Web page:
Please use this identifier to cite or link to this item: https://hdl.handle.net/2440/22798
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Type: Journal article
Title: Cyanobacterial (Blue-Green algal) toxins in water supplies: Cylindrospermopsins
Author: Falconer, I.
Humpage, A.
Citation: Environmental Toxicology, 2006; 21(4):299-304
Publisher: John Wiley & Sons Inc
Issue Date: 2006
ISSN: 1520-4081
1522-7278
Abstract: The toxic alkaloid cylindrospermopsin is produced by a range of cyanobacterial species worldwide. It was first identified in the species Cylindrospermopsis raciborskii from tropical waters, and has since been isolated from four other genera in locations ranging from Israel to Japan. High concentrations of the organisms and toxin have been identified in reservoirs, natural lakes, and rivers in summer in the USA and in Australia. The toxin is a particular problem in drinking water sources as concentrations in the free water are appreciable, so that removal of the filaments during water treatment does not remove the toxin. The toxicity resulting from oral ingestion is seen in the liver, kidneys, stomach, intestine, and white blood cells, with some vascular damage in mice. Gastrointestinal as well as liver injury has been observed in human poisoning. Studies of toxicity in vitro have shown inhibition of protein synthesis. Genotoxicity has also been demonstrated, and there is preliminary evidence for carcinogenicity. A Guideline Value for safe water supply of 1 microg/L has been proposed. Research into toxin measurement techniques and water treatment methods has indicated that effective control measures may be practicable for this toxin in drinking water. Considerably more research is needed to fully define the health risks from this toxin.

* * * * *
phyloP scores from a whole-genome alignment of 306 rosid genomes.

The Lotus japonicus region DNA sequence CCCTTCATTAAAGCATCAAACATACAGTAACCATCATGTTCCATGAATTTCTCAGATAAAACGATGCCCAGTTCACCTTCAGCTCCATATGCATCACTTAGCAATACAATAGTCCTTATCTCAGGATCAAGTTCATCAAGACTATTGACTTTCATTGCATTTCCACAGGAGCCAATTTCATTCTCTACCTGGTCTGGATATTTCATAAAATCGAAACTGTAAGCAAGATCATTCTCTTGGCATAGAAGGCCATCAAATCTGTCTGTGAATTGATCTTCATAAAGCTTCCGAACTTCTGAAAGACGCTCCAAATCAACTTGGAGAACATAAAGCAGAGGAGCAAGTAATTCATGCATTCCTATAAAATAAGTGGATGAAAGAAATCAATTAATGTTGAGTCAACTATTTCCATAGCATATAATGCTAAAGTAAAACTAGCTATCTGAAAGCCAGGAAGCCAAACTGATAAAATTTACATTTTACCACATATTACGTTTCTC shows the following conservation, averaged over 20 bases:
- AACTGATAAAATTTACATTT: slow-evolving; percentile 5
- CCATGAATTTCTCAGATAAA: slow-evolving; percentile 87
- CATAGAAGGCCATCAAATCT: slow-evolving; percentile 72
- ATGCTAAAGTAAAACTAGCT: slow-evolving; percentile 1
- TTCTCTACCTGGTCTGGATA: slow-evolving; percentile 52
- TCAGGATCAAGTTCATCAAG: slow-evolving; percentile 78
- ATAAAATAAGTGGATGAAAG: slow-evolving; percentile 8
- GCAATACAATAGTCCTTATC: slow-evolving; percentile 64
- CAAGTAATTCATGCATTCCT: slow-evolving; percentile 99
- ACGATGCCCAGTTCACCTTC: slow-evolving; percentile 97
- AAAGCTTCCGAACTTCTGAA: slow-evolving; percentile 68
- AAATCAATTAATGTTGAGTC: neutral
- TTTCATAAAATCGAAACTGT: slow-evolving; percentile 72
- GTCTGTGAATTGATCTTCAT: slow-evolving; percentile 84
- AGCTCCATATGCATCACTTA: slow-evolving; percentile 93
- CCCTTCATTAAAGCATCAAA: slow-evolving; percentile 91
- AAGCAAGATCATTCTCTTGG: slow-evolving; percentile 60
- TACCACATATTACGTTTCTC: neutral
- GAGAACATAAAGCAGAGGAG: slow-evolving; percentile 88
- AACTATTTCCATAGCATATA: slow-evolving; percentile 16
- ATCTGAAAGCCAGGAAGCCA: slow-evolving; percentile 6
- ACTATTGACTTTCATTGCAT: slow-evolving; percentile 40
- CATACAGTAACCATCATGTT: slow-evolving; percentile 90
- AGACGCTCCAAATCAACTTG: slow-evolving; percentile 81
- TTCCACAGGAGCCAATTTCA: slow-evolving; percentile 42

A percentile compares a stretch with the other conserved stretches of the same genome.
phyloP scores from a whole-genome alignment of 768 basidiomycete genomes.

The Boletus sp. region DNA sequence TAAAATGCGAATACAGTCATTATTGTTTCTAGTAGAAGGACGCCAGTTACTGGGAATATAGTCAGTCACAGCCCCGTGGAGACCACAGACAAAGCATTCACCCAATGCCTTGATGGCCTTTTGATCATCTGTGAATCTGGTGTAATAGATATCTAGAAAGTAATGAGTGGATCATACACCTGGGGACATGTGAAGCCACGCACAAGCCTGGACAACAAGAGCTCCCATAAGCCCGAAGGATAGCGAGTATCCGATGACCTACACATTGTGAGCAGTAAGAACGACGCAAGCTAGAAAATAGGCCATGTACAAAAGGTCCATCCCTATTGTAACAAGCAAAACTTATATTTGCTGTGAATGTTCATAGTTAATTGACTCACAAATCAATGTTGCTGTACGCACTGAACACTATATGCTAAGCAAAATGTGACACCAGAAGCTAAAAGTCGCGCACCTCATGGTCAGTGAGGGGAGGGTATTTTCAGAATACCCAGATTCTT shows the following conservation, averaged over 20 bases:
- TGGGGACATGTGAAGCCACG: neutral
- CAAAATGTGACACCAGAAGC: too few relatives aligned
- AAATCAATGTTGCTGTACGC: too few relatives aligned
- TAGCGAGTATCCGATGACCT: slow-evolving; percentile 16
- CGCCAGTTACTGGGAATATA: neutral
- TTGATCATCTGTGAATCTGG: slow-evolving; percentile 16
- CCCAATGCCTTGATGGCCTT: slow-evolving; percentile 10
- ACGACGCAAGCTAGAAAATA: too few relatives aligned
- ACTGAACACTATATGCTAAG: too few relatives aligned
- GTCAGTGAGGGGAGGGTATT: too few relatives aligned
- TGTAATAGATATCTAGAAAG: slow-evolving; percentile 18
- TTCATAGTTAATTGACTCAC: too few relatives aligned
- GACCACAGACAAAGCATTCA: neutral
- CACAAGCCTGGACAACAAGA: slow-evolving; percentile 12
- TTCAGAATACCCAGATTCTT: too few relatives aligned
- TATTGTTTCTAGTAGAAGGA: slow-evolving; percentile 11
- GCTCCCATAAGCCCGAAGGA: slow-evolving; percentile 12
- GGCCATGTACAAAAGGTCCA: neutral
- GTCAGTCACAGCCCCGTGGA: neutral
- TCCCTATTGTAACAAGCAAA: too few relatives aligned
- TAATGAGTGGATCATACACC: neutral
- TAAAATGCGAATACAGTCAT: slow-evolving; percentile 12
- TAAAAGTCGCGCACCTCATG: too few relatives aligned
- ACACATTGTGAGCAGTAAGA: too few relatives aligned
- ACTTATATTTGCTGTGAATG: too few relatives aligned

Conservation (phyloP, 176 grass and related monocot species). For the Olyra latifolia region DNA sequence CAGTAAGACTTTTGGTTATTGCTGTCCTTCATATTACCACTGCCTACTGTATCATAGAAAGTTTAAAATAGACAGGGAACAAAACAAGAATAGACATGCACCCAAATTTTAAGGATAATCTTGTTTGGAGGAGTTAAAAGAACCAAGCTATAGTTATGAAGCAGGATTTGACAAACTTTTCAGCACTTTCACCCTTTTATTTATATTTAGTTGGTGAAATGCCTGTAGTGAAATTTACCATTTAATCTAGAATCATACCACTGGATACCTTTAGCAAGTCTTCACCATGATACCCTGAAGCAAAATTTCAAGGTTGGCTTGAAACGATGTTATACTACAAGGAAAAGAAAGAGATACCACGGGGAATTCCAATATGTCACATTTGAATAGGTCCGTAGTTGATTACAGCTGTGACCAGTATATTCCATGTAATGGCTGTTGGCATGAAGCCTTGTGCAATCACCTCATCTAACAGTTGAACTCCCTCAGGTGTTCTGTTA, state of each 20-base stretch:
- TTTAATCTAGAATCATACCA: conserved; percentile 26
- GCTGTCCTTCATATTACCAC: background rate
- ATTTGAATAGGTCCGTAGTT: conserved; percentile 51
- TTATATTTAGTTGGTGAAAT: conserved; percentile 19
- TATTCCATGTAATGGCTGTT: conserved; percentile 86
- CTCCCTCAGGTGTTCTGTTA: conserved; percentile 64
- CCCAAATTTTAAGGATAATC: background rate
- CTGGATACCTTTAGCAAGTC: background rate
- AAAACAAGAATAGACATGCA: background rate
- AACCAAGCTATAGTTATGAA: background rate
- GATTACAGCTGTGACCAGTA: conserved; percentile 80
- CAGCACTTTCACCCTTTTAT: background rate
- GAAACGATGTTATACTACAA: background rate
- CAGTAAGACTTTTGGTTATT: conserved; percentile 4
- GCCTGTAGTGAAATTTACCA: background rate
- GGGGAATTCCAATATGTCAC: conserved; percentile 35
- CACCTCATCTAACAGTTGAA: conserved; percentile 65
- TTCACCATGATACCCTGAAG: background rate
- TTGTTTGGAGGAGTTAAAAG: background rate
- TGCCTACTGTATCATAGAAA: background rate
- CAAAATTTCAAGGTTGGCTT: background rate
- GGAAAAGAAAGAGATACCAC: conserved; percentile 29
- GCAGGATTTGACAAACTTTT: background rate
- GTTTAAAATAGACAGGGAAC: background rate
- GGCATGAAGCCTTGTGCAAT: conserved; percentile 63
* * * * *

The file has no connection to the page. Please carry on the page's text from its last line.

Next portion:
Keywords: Cyanobacteria
Water
Alkaloids
Uracil
Bacterial Toxins
Water Pollutants, Chemical
Carcinogens
Water Microbiology
Environmental Monitoring
Water Purification
DOI: 10.1002/tox.20194
Appears in Collections:Aurora harvest 2
Environment Institute publications
Pharmacology publications

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